A long walk off a short bridge?

Dominion Energy, Virginia’s biggest utility with about 2.5 million customers, is banking big on natural gas, in the near future at least.

The company has two big new combined cycle gas plants in Greensville and Brunswick counties, one already finished and the other scheduled to begin operation this year. Another eight smaller gas plants were included in the utility’s most recent long-range plan filed with the State Corporation Commission.

Dominion is also pushing hard to begin full construction on its deeply divisive 600-mile Atlantic Coast Pipeline, which could cost as much as $6.5 billion, intended to power gas utilities in Virginia and North Carolina.

But what if natural gas’ role as a supposed bridge fuel between dirtier sources like coal and renewables like wind and solar combined with solar is far smaller and shorter than predicted?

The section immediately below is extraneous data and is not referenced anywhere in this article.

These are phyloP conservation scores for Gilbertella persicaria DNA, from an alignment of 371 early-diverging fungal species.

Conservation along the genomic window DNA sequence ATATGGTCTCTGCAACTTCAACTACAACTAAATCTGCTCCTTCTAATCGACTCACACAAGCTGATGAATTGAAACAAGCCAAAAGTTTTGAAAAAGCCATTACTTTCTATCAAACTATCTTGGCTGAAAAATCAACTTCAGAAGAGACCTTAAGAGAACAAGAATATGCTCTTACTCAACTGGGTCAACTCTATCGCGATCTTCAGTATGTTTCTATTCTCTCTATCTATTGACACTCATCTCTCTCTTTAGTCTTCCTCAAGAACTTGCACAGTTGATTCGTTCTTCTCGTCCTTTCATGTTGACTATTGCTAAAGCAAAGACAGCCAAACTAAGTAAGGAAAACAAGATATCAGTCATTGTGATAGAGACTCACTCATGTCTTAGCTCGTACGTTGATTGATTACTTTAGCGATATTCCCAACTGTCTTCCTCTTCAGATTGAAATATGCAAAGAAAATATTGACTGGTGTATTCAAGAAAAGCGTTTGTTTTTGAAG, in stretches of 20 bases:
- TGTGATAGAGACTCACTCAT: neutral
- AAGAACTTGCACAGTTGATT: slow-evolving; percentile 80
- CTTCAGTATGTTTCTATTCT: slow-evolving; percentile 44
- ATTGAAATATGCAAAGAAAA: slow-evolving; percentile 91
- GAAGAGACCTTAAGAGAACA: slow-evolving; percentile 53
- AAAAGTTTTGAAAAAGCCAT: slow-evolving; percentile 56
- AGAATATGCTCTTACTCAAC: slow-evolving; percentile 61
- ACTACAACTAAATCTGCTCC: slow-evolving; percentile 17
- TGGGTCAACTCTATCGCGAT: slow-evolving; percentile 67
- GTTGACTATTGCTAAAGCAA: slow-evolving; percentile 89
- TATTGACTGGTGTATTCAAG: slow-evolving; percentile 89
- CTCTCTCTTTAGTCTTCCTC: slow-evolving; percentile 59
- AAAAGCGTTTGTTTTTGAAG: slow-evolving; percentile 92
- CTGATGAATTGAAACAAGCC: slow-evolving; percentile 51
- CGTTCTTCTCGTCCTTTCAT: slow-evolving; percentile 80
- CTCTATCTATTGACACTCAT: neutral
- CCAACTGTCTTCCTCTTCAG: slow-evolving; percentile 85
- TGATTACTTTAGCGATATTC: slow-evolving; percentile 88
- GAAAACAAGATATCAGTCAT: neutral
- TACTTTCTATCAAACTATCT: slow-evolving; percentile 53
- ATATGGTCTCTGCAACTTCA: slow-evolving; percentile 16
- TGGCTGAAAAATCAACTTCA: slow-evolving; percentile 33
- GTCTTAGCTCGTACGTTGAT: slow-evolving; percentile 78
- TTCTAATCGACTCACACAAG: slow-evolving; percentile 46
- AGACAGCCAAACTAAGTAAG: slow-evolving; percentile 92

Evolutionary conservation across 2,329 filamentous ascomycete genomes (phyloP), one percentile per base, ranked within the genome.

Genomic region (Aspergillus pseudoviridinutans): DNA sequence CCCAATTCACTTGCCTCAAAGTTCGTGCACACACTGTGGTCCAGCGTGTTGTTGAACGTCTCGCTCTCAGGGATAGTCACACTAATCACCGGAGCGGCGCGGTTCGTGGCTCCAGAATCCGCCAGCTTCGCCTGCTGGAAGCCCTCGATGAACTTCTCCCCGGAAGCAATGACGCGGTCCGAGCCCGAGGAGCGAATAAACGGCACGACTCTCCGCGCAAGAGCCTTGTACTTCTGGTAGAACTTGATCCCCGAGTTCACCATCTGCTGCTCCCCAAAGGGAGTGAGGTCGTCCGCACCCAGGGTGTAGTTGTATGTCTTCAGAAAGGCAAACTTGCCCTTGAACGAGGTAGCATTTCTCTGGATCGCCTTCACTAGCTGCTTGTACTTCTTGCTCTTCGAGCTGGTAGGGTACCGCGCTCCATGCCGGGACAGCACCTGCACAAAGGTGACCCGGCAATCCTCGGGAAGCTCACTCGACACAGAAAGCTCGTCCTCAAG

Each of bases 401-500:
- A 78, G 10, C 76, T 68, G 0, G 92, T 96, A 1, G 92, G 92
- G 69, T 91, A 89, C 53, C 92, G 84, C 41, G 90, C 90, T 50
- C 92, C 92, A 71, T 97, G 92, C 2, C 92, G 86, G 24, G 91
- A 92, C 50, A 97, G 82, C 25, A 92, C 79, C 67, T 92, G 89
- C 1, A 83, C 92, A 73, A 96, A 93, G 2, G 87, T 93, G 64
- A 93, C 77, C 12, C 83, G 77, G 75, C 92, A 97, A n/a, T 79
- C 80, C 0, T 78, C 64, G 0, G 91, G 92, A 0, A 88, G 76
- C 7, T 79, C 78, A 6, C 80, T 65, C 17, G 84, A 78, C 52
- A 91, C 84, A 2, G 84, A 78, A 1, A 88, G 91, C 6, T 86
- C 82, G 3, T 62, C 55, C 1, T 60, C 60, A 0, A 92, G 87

This Vox piece examines the rapidly changing energy landscape.

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Robert Zullo
Robert has been winning and losing awards as a reporter and editor for 13 years at weekly and daily newspapers, beginning at Worrall Community Newspapers in Union, N.J., where he was a staff writer and managing editor. He spent five years in south Louisiana covering hurricanes, oil spills and Good Friday crawfish boils as a reporter and city editor for the The Courier and the Daily Comet newspapers in Houma and Thibodaux. He covered Richmond city hall for the Richmond Times-Dispatch from 2012 to 2013 and worked as a general assignment and city hall reporter for the Pittsburgh Post-Gazette from 2013 to 2016. He returned to Richmond in 2016 to cover energy, environment and transportation for the Richmond Times-Dispatch. He grew up in Miami, Fla., and central New Jersey. A former waiter, armored car guard and appliance deliveryman, he is a graduate of the College of William and Mary.